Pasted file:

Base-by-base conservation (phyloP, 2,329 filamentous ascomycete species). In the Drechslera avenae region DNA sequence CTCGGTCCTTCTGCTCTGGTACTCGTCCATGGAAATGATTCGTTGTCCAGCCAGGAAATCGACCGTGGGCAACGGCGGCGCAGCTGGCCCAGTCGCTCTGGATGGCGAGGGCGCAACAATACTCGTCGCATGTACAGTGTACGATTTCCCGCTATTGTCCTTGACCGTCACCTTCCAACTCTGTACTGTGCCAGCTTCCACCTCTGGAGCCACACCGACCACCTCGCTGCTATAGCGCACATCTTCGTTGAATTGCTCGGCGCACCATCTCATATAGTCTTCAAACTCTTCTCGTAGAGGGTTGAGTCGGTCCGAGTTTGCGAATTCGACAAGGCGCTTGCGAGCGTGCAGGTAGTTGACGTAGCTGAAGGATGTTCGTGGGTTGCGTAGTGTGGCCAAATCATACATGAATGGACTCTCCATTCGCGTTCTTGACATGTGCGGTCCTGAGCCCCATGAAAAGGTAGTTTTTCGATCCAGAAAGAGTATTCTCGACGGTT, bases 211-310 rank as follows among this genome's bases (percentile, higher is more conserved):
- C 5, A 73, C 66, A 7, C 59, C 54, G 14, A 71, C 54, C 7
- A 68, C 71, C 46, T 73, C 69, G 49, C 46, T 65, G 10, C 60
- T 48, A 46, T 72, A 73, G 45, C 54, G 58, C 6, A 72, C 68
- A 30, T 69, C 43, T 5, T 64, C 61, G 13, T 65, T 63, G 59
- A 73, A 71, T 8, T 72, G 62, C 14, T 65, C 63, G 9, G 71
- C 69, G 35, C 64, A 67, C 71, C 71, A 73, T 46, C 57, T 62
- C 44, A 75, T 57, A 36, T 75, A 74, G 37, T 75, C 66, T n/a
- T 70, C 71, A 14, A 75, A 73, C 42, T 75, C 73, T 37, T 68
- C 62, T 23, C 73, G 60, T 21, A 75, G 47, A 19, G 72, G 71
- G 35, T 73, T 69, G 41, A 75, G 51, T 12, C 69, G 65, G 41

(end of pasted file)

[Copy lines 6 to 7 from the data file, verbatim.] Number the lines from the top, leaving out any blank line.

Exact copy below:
- A 73, A 71, T 8, T 72, G 62, C 14, T 65, C 63, G 9, G 71
- C 69, G 35, C 64, A 67, C 71, C 71, A 73, T 46, C 57, T 62